June 17, 2014 (part 2)
Here are more photos from
Joe Willis - and the second part of
daisy with a Checkered Clerid Beetle was in
my front yard.
love-in-the-Mist, AKA Devil-in-the-Bush, is
in several gardens in my neighborhood. A
native of Eurasia, it has become naturalized
all over the USA as well as cultivated in
Red Larkspur was near Oakland Camp, but it's
all around the area in shady places.
Stickseed (relative of Forget-me-nots) and
Aquatic Buttercups were growing in a ditch
on the FRC campus.
Chicory is everywhere at roadsides.
Stream Orchid was near the Junction of
Highway 70 and the eastern end of Chandler
Monarch Butterfly on Showy Milkweed was
about a half mile north of Oakland Camp on
the old dirt road to Gilson Creek.
lots of new flowers (for this season) this
afternoon and will send more photos tomorrow
June 17, 2014
Yes, wildflowers are still blooming all
around Plumas County! No, we didn't forget
to post photos - we just haven't had many to
post. That has all changed! Thanks to our
intrepid photographer and reporter,
Joe Willis. (There are lots
more photos and reports from Joe on his
Joe writes: Here's half a dozen wildflowers
blooming around the American Valley at this
time. Today some visitors showed me a fairly
well-hidden patch of Stream Orchids just
outside of Quincy.
For good wildflower viewing
walk around near any streams or drainage
ditches that haven't completely dried up.
The ones in this first batch were
photographed within a short walk of my house
near Boyle Ravine.
May 20, 2014
Today we have some great photos and a report
Mike Nellor. He's been out and about
again at his favorite morning hike - Rock
Creek - off Bucks Lake Road just west of
reported: It was a beautiful morning at Rock
Creek with Grady The Wonder Dog!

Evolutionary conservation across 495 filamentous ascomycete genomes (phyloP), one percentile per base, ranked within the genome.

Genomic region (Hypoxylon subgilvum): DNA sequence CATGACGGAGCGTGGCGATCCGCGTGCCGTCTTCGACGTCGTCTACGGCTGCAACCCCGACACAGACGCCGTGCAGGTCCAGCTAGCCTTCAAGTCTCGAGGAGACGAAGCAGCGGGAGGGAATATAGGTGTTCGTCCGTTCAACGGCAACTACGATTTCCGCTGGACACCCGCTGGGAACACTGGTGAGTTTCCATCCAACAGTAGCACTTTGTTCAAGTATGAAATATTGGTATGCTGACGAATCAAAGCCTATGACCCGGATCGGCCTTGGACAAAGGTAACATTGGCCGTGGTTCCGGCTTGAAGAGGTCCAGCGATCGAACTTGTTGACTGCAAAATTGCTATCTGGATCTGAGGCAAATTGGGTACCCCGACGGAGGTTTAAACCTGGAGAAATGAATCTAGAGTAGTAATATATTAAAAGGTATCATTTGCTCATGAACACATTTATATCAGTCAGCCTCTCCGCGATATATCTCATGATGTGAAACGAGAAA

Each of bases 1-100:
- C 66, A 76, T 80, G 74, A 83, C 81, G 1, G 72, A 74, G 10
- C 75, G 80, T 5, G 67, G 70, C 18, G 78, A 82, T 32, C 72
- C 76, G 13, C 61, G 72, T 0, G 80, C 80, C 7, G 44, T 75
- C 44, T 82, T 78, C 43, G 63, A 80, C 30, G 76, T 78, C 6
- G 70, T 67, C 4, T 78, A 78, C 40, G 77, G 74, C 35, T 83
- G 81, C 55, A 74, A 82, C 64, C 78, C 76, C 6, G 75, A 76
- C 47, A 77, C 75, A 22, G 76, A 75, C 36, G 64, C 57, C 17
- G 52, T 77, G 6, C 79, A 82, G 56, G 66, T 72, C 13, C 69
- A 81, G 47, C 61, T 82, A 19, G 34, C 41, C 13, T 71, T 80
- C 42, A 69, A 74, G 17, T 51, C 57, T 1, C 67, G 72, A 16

There is a lot happening: Penstemon,
larkspur, rhubarb, hawkweed and many more.
Native roses are getting ready to bloom as
well as azaleas.
Let's take a
walk along with Mike as he shows us the
wildflowers he found.
May 8, 2014
received some stunning shots today from
Richard McCutcheon. Richard loves to
ride the backcountry out of Taylorsville in
says the wild flowers are so pretty on the
way to Lucky S Mine.
For those of you who don't
know (like me) the Lucky S Mine is new Freds
Creek, off the head of North Arm on the way
photos were taken near Freds Creek.
May 5, 2014
Happy Cinco de Mayo! A big thanks to
Nellor for sharing this report and
photos from this past weekend:
trip to the confluence of Rock and Meadow
Valley Cr. via Deans Valley Rd.
Beautiful as usual with larkspur, fritillary
and phlox dotting the trail down to the
rhubarb showing beautiful clumps of flowers!
Just another beautiful day in the Sierra.
May 2, 2014
Kleven checked in again, and sent
along this photo.
She reports: Last Tuesday I
took a nice walk down the Cascade Trail
about six miles from Quincy. Still not too
many wild flowers but I saw a few dogwood
blooms and many more to come.
April 28, 2014
It seems our
"iffy" weather over the weekend didn't deter
our wildflower enthusiasts.
sent another shot of lilacs, and this
aren't wildflowers but they sure are lovely
this year in Quincy. This year their
blooming a few weeks early and so they may
be gone by Mother's Day.
Joe Willis was out and about over
the weekend. He sent these marvelous photos
All the flowers shown here
except for the Heart-leaf Milkweed were
photographed Friday and Saturday around
Oakland Camp, especially in the open fields
just east of Gilson Creek.
Milkweeds were photographed on the Caribou
Road about 5 miles off Highway 70 by the
North Fork of the Feather River. The
Milkweeds are abundant around Oakland Camp,
too, but they're not blooming there yet.
Arrowleaf Balsamroot is about the only one
most people will spot while driving. A walk
around the Oakland Camp area is highly
recommended. There's much to discover.
April 26, 2014
It's clear today
but we've been having some typical spring
weather throughout Plumas County.
as an example, we received this beautiful
shot of lilacs blooming in Quincy on
Thursday, the 24th from
Karen reports she "has never seen the
lilacs so beautiful in Quincy."
just one day later, we received this shot of
Gold Lake Road in the Lakes Basin Recreation
Area from Steve Ross of the Plumas